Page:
Jul 23, 2015
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Qualcomm Ventures is gearing up to present its fifth QPrize, an international seed investment competition that provides wireless technology startups with their first level of funding. This year’s competition—for up to $500,000 in funding—has begun, and judges in Australia, China, Europe, India, Israel, Korea, Latin America, and North America are preparing to pore over thousands of business plans before selecting this year’s Grand Final winner on September 9.
Qualcomm Ventures was created in 2000 and is now a business unit of Qualcomm Technologies, Inc. originally focused on later-stage companies. Most of the companies that were considered for funding had to have a proof of concept and ideally, a product or technology that could be evaluated but following the 2008 recession, Qualcomm’s investment arm reevaluated its role in the startup industry.
“Lo and behold, in 2009, opposite this huge financial crisis, virtually all of the financial venture capitalists—the big guys you hear about—stopped funding,” said Keith Muhart, Qualcomm Ventures’ director of marketing. “They stopped funding new companies particularly, and more or less corralled their existing portfolio companies and put them in survival mode.”
With entrepreneurs looking for new investment channels, Qualcomm Ventures QC Ventures used this opportune pullback in VC funding to reposition itself as a stable and viable investor.
“We had a sudden surge in interest from all kinds of partners, entrepreneurs, and startups that wanted us to get in at earlier stage deals,” Muhart said. “It’s a whole different skill set to manage and make a startup flourish that’s in a seed stage versus a later stage.”
QPrize was initially conceived as a one-time event, an exploratory option to see how Qualcomm Ventures would perform in seed investments and how the entrepreneurial market would perceive the corporate investor’s new identity.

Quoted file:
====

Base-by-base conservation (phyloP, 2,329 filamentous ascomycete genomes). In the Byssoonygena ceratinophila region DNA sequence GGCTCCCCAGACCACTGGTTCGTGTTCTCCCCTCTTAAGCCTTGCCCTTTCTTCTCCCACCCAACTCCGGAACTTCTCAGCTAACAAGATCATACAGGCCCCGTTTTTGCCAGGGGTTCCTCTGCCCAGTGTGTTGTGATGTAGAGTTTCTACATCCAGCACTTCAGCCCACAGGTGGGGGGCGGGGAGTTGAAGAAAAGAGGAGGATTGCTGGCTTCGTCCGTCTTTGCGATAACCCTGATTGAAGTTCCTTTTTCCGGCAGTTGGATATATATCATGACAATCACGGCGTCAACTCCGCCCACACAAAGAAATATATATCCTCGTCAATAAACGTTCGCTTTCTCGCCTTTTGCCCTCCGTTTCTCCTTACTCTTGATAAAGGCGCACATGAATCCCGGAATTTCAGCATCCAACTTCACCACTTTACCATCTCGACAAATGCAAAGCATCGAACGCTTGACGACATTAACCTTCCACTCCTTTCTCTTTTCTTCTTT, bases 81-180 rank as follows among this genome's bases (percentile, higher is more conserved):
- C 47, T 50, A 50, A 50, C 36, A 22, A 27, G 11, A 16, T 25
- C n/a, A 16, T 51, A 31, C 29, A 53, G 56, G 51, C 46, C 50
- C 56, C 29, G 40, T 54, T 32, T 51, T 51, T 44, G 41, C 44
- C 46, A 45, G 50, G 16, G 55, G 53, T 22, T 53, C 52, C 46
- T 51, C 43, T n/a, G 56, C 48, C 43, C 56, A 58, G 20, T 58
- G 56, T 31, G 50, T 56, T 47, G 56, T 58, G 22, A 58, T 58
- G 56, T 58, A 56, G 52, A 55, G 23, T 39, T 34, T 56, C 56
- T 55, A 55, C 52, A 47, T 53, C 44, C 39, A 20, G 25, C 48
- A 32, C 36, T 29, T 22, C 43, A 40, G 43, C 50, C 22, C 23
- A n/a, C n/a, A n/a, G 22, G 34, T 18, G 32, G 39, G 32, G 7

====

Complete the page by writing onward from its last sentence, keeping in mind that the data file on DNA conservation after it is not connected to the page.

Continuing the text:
The first QPrize competition was hosted in four regions that had Qualcomm investment management offices: China, India, Europe, and North America. The submission and review processes were fairly simple and are still used today. First, startups submit their business plan applications to their respective, regional Qualcomm Ventures teams.
“Unlike our normal seed and later stage investment review process, we don’t actually interview or engage with any of the QPrize applicants at the initial stage, for a number of reasons” Muhart said. “First, this is a competition, and we want to ensure everyone has equal access and opportunity to win. The large volume of submissions makes it impractical to have ongoing dialogues with individual contestants. Also, we like to review the business plans to see how well the ideas are thought out and how savvy the teams are in preparing the pitches.”
From there, each region reviews each submission based on its own review process, keeping in mind the company’s managing skills, its product’s market potential, and the proposal’s financial projections. Applications that are not technology-focused with some future connection to the evolving wireless ecosystem are normally discarded.